On the surface, ‘Bite Me’ seems like a comfortable comedy show to go to. Joanne McNally is already there when you walk in, cracking jokes with the audience and getting people settled. It continues in this casual manner as she gives us a little bit of her backstory, dropping in hints that she has had her battles with addiction and illness. The show stays light as Joanne does a call and response bit with her current therapist and her inner demon who sounds a lot like Louie Walsh, but at a certain point it falls off a cliff edge into a dark territory.

It’s not claimed anywhere that this is an attempt to make bulimia funny, although it does manage to make some elements comical through McNally’s talented storytelling. Somewhere in the first half though, the material becomes so dark that the laughs die out and it becomes more of a one woman show. The show is funny all throughout, even when dealing with issues like getting arrested shoplifting cakes and hoarding bags of vomit, but it is so shocking that the audience might not know if it’s okay to laugh.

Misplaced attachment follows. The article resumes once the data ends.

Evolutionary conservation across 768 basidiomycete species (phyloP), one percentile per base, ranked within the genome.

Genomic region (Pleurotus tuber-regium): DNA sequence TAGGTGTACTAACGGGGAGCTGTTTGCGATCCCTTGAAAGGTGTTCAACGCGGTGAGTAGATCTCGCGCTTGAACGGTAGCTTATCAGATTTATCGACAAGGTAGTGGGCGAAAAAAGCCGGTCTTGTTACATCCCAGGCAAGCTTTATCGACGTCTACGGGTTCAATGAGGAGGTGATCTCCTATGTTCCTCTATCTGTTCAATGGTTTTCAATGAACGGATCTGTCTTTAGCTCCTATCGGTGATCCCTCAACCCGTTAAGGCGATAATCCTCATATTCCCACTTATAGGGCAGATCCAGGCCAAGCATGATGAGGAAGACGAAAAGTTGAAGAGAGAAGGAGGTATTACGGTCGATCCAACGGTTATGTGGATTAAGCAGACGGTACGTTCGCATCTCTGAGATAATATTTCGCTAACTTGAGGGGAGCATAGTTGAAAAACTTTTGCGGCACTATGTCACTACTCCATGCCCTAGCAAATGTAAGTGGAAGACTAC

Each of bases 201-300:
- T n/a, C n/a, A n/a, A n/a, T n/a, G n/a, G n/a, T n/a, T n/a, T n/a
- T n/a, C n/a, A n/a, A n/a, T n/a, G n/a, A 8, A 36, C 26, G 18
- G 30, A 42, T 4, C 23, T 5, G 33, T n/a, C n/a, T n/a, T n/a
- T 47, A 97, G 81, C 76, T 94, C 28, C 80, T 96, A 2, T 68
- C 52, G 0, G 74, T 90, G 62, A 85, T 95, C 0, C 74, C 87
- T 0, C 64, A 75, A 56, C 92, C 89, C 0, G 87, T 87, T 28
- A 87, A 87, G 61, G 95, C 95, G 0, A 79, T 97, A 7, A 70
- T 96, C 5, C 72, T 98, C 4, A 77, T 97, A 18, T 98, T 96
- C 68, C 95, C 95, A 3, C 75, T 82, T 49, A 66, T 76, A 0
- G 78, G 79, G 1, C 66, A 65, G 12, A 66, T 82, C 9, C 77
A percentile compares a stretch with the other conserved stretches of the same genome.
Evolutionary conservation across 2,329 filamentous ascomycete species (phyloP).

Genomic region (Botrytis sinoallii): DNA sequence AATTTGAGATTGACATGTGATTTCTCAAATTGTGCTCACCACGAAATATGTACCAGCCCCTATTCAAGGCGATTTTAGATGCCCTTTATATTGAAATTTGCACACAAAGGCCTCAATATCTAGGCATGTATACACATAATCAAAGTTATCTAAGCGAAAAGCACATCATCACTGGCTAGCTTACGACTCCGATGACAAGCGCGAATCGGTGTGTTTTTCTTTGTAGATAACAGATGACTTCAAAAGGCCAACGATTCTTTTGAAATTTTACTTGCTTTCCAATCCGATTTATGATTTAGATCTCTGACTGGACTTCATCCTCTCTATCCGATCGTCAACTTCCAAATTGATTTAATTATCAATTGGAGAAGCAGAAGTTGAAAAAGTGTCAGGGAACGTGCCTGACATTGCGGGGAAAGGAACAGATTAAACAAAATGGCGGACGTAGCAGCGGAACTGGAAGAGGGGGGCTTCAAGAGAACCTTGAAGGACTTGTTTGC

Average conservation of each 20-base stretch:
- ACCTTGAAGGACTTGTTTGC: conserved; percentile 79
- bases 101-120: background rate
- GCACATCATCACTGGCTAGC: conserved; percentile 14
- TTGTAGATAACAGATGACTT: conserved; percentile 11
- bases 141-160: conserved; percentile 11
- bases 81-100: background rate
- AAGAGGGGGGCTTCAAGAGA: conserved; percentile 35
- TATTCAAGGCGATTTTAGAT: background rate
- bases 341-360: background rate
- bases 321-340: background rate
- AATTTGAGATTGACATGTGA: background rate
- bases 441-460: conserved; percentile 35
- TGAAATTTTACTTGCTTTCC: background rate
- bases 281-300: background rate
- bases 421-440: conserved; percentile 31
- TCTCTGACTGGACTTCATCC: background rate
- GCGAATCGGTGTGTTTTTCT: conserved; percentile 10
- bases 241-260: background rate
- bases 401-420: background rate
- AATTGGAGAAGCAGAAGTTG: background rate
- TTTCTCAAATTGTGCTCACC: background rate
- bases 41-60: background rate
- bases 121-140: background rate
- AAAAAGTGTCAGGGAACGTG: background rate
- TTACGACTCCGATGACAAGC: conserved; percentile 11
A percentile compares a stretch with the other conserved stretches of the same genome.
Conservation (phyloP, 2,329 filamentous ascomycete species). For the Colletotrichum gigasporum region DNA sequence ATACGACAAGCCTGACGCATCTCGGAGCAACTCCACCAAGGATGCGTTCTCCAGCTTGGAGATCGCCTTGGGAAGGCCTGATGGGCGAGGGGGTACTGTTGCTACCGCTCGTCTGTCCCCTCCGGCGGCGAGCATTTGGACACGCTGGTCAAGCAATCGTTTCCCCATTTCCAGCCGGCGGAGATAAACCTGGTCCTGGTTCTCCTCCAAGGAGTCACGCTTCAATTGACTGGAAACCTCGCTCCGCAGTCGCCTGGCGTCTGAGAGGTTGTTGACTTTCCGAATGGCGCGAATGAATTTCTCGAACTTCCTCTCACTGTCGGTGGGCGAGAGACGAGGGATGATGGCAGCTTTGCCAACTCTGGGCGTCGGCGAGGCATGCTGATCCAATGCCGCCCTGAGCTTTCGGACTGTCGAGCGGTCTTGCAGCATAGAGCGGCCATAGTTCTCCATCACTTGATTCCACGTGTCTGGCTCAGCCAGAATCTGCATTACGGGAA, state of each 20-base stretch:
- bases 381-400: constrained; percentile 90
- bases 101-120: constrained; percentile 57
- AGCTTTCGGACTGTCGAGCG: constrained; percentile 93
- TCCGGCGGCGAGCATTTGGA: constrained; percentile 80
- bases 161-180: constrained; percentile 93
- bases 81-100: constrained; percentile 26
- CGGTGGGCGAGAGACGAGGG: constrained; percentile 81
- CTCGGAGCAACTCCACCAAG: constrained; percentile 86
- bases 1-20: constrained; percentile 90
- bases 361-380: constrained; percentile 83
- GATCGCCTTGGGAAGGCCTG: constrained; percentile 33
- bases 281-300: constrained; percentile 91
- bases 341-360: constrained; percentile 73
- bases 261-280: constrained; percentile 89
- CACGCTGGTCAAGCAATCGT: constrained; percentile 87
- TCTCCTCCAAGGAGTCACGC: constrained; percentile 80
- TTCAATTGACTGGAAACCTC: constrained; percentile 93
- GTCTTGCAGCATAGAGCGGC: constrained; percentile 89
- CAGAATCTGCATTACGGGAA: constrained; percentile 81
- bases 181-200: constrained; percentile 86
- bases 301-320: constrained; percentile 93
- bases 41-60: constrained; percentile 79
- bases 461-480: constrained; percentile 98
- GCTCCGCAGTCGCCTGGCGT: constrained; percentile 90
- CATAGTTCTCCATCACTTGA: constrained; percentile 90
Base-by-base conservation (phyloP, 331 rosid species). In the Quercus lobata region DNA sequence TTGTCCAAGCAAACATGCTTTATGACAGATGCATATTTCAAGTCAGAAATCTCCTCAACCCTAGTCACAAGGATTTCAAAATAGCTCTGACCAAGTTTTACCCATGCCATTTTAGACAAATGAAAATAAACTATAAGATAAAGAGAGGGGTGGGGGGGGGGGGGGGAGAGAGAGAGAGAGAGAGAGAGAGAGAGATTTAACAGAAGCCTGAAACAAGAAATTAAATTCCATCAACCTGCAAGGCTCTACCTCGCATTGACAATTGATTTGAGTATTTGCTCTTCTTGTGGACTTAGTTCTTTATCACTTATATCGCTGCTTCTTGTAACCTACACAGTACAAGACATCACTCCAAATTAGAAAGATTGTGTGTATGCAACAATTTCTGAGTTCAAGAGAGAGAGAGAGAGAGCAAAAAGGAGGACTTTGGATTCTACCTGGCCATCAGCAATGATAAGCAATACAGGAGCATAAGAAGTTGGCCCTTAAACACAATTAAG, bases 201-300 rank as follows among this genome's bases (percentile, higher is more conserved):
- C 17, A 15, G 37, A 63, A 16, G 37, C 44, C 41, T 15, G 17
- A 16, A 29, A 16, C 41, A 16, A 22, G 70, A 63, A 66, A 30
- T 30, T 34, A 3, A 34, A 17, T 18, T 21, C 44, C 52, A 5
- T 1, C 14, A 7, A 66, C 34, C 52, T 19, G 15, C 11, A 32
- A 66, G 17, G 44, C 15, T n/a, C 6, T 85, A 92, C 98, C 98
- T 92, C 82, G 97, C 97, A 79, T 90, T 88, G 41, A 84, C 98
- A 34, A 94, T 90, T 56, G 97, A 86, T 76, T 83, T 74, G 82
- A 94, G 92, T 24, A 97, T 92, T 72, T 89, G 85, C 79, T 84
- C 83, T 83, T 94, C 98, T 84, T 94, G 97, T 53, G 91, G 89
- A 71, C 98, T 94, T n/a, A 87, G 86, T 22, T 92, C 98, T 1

This is a dark show that explores the performer’s battle with bulimia, dissecting the impact that it has on a person’s mental health. Joanne asks at the top of the show if anyone has lost their mind and gone properly crazy before – this is her story of how her eating disorder made her crazy. There’s no logic to some of your thoughts and you become addicted to some of your habits in unhealthy ways. This show might not be a laugh every second, but it’s certainly something that I’ve never seen before. McNally is a talented comedian, but this is more like a one woman show helmed by a funny person.

It’s a scary picture of mental illness and admitting your problems, in a way that’s very memorable and uplifting in a way. It was kind of an eye opener as well, seeing as I didn’t really know much about bulimia beforehand. When I came out and told someone about the show, they told me they had practiced bulimia for a time because it was ‘cool’ and it didn’t have the mental illness connotations we have of it today. After seeing ‘Bite Me’ I realised that this story can happen to anyone if they let it – and I’m glad I saw Joanne’s perspective through her show. It might be tough and unflinching in its brutal depiction of the illness, but it’s probably the realest show I’ve seen on the fringe in a couple years.


Joanne McNally: Bite Me is on at the Assembly Roxy (Venue 139), ​18:20 Aug 21-28